Expected in March, ‘Sweet Heart Sweet Light’ was recorded in London, Reykjavic and Los Angeles, and features “beautiful and sassy” female backing vocals, a nod to Leonard Cohen and Ray Charles. It was premiered at a surprise appearance at the Royal Albert Hall, where a string and horn section plus a twenty-strong choir fought for room on the stage, and where the songs’ could reach their true hymnic heights.
“It sounds stupidly romantic, but it’s kind of like a thank you,” Jason says, of an album indebted to the pop music and artists that have continued to inspire him.“ This has been so important to me.”
Over a decade into their existence, America’s sparkling indie troupe still only have three albums under their belt. It’s been exactly five years since their last, the incredible ‘Wincing The Night Away’, which was a decidedly hazier and more mature development from 2003’s ‘Chutes Too Narrow’. Considering James Mercer’s tendency to experiment and evolve, he is hopeful The Shins’ fourth outing will still appeal to their fans. “I certainly hope so,” he enthuses. “There are some changes to the palette but it’s still me.”
In the interim between Shins work, Mercer has been busy working with uber-producer Danger Mouse (known to James as Brian Burton) as Broken Bells, and together delivered an album of slick, melodic pop. Clearly, it’s a union that has served Mercer well going forward. “I think I’ve gained some confidence from the work I’ve done lately,” he admits. “Brian is such a great supporter of The Shins and I’ve learned a lot working with him. So it’s more my attitude about what I do and how I go about it that’s changed.”
Recorded in Portland and LA, and produced by Greg Kurstin, the as-yet-untitled album is The Shins’ first on Columbia, having left Sub Pop, and will no doubt be as celebrated and dazzling as we’ve come to expect from The Shins. Therefore, with 2012’s schedule set to be packed and popular, Mercer has just one wish for the year ahead: “I hope to get through all the touring and support for this record with my liver intact.”
Signing to Domino Records in 2011 has proven to be hugely beneficial to fans of John Cale’s innovative deliverings. Being on an indie label, he says, is “pretty much essential” when you’re constantly riding the razor’s edge of avant-garde. “They hear all sorts most days and it increases your comfort level knowing that. They don’t know what they’ll get with me and they’re fine with it!”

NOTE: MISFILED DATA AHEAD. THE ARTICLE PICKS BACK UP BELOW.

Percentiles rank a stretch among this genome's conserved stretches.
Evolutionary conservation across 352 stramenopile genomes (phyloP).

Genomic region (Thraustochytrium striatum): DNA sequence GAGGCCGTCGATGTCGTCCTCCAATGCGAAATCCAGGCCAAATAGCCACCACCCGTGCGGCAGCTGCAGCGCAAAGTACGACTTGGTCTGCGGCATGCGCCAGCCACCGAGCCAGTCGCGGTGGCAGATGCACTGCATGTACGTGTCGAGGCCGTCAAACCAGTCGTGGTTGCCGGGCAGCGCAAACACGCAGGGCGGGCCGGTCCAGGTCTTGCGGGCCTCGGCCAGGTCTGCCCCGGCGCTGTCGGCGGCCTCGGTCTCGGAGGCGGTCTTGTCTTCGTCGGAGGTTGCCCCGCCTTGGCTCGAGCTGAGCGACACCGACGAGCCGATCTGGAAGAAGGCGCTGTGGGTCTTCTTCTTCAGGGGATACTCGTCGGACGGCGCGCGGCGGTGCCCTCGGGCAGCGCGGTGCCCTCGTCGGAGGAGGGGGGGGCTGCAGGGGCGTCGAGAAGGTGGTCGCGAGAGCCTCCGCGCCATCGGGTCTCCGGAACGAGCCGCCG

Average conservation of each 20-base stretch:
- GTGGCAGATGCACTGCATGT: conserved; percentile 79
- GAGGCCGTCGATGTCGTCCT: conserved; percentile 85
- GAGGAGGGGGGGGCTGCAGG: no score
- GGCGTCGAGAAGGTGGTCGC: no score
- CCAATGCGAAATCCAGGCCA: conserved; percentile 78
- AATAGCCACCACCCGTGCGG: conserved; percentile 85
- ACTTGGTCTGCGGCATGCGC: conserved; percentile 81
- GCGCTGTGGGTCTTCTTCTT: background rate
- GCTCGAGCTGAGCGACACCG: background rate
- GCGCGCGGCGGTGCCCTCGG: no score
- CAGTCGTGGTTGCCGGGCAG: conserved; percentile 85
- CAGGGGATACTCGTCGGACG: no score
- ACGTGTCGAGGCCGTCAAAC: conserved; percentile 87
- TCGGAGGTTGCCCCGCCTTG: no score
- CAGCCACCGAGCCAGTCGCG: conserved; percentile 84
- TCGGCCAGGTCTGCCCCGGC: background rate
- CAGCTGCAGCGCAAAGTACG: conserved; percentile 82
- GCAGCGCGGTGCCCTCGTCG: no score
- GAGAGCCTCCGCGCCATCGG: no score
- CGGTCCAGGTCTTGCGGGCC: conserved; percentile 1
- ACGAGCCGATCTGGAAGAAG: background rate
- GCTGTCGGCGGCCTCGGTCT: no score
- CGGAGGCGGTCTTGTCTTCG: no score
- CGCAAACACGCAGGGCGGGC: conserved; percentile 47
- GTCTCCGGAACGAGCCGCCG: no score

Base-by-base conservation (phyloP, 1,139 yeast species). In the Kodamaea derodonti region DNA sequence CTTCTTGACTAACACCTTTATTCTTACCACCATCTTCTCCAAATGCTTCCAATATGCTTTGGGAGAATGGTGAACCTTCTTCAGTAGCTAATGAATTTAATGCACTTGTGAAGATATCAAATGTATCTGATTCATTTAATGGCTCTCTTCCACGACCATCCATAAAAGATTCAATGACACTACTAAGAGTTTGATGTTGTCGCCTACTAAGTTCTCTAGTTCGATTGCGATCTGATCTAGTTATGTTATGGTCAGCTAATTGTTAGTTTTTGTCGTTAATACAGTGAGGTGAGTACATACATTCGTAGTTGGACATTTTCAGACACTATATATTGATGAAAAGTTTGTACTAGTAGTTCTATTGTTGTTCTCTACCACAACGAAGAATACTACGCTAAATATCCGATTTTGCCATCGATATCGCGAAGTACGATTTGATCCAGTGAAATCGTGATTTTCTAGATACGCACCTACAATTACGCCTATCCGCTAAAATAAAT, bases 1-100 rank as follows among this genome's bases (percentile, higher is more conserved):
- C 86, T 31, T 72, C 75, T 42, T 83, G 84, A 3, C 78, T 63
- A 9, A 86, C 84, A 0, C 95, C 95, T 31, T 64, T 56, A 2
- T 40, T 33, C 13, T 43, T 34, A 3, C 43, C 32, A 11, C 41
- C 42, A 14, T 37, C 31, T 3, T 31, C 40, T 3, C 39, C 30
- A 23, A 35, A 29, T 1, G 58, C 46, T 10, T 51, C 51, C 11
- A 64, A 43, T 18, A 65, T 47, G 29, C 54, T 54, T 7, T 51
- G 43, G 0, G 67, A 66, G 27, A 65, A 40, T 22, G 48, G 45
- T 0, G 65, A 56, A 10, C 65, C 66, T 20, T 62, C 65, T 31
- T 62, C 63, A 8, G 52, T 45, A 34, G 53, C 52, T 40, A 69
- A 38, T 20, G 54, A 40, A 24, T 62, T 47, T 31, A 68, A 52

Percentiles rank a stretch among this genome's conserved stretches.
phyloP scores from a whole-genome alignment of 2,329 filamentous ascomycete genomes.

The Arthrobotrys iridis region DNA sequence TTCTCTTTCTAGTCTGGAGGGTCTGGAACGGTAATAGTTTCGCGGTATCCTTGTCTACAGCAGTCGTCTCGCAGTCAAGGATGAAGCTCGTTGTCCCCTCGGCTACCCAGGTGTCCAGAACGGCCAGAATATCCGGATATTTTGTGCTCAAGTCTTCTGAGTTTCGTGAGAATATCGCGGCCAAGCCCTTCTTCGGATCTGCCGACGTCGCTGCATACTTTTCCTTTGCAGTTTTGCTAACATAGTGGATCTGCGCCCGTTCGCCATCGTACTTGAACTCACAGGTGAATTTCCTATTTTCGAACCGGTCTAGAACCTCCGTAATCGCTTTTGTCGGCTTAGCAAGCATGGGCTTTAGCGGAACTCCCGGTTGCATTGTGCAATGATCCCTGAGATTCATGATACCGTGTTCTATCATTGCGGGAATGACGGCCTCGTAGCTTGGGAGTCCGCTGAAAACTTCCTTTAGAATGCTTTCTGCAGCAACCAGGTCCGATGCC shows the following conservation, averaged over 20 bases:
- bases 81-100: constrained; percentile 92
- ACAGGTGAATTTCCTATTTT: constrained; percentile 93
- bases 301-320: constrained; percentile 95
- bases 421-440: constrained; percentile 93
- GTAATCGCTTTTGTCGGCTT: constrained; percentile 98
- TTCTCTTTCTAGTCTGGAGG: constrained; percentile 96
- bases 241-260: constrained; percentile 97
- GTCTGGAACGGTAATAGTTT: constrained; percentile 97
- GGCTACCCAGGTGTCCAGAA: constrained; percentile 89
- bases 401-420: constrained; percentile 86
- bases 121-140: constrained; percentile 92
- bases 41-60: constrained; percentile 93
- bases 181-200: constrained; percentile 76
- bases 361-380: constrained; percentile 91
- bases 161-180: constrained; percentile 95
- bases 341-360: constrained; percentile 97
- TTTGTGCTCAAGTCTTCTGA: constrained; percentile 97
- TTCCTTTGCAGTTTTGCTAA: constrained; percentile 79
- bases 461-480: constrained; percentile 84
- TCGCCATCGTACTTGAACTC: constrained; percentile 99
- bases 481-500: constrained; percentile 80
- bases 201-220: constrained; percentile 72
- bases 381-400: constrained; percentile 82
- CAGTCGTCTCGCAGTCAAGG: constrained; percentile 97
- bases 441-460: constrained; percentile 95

A founding member of The Velvet Underground, Cale has forged a career as an unpredictable talent. His previous album, ‘blackAcetate’, was dark and claustrophic, where growling rock knocked heads with forays into electro soul and techno. More recently, last year’s ‘Extra Playful’ digital EP was Cale doing abrasive pop. Comparing his last album with his latest, John reveals the apparent differences. “The points of origin for the songs have shifted – not just keyboard-based but viola, bass and guitar-based ideas to begin with, then some which are noise-based.” And was ‘Extra Playful’, his first release on Domino, a sign of things to come? “‘Extra Playful’ is a conveyance of attitude – don’t take it so damn seriously, will ya?!”
Despite recent dalliances with like minds and collaborations in art and film, the new album looks to be strictly an in-house effort. “Being my first album in a while I wanted to make sure it was a strong individual effort that was a showcase for my band and my own personal style of playing,” John states. He is, however, excited about the artists who can follow his example and deliver the unexpected this year. “There are a number of new bands that apart from their fresh energy also show that awkward musical styles wear very easily on the ears – there are always unnerving new genres popping up but within rock and roll this persistent characteristic is always a sign of longevity.”